"We will not be intimidated," he told the House Judiciary Committee.
Attorney General Merrick Garland testified before the House Judiciary Committee Wednesday in a high-stakes hearing where Republican lawmakers lambasted him over his department's handling of criminal probes into former President Donald Trump, President Joe Biden's son Hunter Biden, the events of Jan. 6 and other high-profile investigations.
"The fix is in," chairman Jim Jordan, R-Ohio, said as he kicked the hearing off. "Even with the face-saving indictment of Hunter Biden last week, everyone knows the fix is in."
Jordan accused Garland several times of "slow walking" the Hunter Biden investigation to benefit President Biden.
But Garland, in his opening statement, took criticism of his tenure head-on -- arguing that some Republicans' efforts to target career officials is "dangerous" at a time when threats against public servants are on the rise.
"We will not be intimidated," Garland said. "We will do our jobs free from outside interference. And we will not back down from defending our democracy."
The appearance is Garland's first time sitting before lawmakers since special counsel Jack Smith indicted Trump for both his handling of classified documents after leaving the White House as well as his efforts to overturn the 2020 election.
Rep. Jerry Nadler, the Democratic ranking member of the committee, in his opening statement countered "extreme MAGA Republicans have poisoned our vital oversight work" in an effort to distract from the legal troubles the former president is facing.
Garland said Wednesday he wasn't instructed to charge Trump after being pressed on the former president's comments this past weekend that Biden directed the attorney general to act.
"No one has told me to indict," Garland said, "and in this case, the decision to indict was made by the special counsel."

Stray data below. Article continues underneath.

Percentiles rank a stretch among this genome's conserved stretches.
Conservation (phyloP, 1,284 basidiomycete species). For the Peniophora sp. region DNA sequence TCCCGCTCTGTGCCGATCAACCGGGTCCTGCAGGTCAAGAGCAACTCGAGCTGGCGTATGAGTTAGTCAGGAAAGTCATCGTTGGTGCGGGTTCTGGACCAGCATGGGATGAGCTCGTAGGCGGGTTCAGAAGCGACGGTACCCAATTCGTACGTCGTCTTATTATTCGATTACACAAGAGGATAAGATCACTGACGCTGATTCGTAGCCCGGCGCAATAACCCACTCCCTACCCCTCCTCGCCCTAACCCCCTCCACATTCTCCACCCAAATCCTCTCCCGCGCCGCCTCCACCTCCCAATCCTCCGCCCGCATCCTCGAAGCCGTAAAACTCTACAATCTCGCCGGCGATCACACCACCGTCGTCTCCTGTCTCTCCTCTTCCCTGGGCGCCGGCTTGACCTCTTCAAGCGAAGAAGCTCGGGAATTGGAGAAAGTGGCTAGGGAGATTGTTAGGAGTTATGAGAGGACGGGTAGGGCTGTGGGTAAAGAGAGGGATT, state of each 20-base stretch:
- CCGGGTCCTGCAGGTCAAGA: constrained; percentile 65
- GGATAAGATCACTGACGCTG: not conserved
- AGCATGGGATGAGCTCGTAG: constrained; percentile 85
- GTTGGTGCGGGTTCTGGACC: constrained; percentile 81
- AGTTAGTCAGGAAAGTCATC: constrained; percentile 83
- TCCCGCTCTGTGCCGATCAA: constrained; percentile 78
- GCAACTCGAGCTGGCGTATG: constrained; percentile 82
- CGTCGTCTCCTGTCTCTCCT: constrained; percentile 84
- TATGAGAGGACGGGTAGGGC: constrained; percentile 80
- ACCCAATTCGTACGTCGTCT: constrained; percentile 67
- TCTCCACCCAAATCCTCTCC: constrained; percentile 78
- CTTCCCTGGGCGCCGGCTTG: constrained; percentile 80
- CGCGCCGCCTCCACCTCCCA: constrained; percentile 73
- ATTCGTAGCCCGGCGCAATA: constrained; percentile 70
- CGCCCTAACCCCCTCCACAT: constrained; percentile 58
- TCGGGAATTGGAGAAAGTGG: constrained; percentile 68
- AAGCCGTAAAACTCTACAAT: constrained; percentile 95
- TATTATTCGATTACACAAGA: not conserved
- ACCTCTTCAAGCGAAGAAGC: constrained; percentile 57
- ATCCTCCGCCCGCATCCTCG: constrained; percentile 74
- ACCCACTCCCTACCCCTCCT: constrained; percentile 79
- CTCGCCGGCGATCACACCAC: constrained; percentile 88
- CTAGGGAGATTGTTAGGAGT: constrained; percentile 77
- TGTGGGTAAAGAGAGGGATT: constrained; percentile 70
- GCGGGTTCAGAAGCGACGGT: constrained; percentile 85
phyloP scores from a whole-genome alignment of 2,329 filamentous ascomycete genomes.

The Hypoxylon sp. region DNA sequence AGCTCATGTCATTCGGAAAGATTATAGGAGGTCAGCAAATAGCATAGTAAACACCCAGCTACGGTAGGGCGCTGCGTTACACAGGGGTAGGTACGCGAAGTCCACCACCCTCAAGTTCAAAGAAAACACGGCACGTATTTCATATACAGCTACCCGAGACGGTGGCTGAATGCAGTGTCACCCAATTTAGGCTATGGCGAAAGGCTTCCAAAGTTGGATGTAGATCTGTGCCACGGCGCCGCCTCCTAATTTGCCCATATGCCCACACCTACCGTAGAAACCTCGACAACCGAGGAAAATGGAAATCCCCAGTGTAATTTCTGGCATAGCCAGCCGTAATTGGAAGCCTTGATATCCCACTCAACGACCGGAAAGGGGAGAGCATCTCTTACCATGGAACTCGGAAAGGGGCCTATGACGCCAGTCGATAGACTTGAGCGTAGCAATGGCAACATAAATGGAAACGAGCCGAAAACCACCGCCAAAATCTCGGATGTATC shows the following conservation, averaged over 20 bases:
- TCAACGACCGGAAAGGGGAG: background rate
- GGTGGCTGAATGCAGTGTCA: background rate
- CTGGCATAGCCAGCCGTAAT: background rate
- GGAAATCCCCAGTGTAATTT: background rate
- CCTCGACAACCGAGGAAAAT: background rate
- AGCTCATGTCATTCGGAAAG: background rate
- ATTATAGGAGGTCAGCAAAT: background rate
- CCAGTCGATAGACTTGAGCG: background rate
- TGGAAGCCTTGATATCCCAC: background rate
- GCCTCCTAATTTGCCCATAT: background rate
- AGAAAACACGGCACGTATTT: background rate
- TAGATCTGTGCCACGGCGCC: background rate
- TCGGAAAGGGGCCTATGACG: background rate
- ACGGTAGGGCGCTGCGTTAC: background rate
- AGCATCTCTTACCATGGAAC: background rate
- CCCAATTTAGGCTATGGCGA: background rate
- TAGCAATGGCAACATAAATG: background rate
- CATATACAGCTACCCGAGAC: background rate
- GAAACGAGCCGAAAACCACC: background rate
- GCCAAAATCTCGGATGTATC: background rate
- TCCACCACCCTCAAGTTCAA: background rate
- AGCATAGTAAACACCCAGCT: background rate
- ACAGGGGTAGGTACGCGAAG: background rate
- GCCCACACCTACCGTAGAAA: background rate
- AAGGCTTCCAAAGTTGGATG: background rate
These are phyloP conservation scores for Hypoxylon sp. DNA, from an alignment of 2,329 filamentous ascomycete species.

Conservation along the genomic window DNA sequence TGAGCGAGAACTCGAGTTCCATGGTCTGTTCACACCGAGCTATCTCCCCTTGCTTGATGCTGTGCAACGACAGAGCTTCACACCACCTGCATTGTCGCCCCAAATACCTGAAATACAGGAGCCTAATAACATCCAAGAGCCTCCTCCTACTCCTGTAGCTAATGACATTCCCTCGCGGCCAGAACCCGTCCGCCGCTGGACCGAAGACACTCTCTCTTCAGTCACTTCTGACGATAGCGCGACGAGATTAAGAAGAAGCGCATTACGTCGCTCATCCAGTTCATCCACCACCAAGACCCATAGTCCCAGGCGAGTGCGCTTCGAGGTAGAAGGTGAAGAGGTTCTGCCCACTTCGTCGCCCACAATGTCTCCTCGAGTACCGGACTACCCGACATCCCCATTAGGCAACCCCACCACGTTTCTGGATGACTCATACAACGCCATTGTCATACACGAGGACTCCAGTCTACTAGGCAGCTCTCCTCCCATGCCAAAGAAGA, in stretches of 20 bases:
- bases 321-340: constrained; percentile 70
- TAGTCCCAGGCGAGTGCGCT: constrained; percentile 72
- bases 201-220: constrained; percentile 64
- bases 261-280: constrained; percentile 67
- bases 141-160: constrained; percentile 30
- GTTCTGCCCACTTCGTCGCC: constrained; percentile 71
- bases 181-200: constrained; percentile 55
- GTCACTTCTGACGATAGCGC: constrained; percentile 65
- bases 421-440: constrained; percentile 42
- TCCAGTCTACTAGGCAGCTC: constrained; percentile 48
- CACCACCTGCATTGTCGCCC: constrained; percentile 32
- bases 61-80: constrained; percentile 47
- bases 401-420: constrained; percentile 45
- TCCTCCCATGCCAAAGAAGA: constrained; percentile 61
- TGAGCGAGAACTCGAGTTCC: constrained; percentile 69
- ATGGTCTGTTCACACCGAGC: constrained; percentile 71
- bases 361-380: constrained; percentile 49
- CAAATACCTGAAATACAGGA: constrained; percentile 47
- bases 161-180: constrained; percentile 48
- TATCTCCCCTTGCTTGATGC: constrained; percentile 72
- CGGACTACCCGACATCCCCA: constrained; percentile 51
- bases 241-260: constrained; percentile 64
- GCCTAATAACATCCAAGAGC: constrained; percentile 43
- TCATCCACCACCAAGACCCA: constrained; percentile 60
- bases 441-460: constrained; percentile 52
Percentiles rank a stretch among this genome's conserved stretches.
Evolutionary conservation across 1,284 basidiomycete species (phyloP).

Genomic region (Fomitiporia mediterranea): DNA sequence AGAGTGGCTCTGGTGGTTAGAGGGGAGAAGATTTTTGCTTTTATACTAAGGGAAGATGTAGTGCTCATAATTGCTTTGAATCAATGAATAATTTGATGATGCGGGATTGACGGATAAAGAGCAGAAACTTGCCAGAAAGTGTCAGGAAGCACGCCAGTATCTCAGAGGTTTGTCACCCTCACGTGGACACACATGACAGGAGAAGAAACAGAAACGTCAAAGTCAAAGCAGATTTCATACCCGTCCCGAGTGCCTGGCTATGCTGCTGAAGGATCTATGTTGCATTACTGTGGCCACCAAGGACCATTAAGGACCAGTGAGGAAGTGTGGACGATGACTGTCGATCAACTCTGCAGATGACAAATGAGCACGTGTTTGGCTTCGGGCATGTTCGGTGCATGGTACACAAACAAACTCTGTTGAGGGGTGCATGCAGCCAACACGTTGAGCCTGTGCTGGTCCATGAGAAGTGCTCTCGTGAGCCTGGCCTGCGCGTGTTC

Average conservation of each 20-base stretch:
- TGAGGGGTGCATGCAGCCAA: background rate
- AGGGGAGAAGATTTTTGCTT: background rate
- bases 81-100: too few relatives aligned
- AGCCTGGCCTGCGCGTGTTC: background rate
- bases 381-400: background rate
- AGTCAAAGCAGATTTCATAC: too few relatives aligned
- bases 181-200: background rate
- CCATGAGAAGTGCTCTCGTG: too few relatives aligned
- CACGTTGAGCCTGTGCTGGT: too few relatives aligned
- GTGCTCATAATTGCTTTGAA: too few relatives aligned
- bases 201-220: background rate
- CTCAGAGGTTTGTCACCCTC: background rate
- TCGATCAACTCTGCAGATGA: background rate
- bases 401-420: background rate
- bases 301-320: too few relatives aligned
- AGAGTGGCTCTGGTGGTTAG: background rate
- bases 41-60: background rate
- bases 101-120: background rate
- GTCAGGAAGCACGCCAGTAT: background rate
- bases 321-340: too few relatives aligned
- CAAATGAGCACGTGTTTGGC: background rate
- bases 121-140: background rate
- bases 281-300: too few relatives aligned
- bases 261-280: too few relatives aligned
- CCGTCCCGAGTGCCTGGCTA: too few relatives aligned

Trump has pleaded not guilty to all charges against him and has denied any wrongdoing.
Garland's testimony comes nearly a week after special counsel David Weiss, also appointed by Garland, indicted Hunter Biden on felony gun charges after a plea deal between Weiss and Hunter Biden's lawyers fell apart in court in July.
Garland was peppered with questions about the timeline of the Hunter Biden investigation. In one exchange, Rep. Jordan levied several allegations about Hunter Biden and Burisma -- the Ukrainian gas company on which Hunter Biden was a board member, accusing the DOJ of letting prosecutors "slow walk" the probe.
The attorney general emphasized he gave Weiss authority and independence to bring the case as he saw fit.
"One more fact that is important, and that is that this investigation is being conducted by Mr. Weiss, an appointee of President Trump," Garland responded. "You will, at the appropriate time, have the opportunity to ask Mr. Weiss that question and he will no doubt address it in the public report that will be transmitted to the Congress."
Garland also pushed back against Republicans' claims that the Justice Department is seeking to tilt political scales in Democrats' favor leading up to the 2024 election -- and vehemently denied he has taken any directives from President Biden or the White House with respect to any criminal investigation.
"Our job is not to take orders from the president, from Congress, or from anyone else, about who or what to criminally investigate," Garland said. "As the president himself has said, and I reaffirm today: I am not the president's lawyer. I will add that I am not Congress's prosecutor. The Justice Department works for the American people. Our job is to follow the facts and the law, and that is what we do."
Several Republicans on the committee, including Jordan, have previously threatened to initiate impeachment proceedings against Garland over the department's handling of the criminal probe into Hunter Biden.